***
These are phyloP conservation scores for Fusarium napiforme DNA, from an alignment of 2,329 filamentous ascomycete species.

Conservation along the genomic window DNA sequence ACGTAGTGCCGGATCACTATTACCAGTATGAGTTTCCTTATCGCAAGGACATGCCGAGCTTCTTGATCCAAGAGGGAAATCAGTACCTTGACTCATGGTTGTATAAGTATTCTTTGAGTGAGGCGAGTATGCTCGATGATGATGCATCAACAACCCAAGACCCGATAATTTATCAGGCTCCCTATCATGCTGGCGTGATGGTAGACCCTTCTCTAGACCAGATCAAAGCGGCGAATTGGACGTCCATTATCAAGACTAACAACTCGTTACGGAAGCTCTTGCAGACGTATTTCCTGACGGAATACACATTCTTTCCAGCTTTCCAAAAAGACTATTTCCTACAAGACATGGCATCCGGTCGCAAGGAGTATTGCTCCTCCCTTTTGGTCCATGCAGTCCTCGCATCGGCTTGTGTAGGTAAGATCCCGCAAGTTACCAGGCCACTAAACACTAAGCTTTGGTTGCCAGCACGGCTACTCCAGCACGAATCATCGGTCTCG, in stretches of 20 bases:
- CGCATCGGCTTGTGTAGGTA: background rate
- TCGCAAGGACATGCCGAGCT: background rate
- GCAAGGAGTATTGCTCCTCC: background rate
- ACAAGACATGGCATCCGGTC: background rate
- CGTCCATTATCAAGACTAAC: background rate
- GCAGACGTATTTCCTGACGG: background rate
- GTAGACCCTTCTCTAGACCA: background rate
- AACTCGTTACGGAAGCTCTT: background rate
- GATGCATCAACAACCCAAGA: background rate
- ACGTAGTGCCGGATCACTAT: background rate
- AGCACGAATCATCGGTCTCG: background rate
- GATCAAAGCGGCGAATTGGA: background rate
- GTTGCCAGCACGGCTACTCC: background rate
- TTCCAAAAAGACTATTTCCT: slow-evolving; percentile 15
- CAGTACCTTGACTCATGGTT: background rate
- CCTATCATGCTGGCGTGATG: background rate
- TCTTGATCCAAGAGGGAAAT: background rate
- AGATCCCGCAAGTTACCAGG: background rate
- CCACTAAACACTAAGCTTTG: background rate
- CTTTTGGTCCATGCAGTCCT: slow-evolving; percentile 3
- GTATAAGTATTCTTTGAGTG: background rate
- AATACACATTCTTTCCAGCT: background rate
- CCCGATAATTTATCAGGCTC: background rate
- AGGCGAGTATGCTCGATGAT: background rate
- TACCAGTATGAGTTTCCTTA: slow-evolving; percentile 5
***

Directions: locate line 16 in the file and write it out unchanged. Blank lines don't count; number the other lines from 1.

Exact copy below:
- TTCCAAAAAGACTATTTCCT: slow-evolving; percentile 15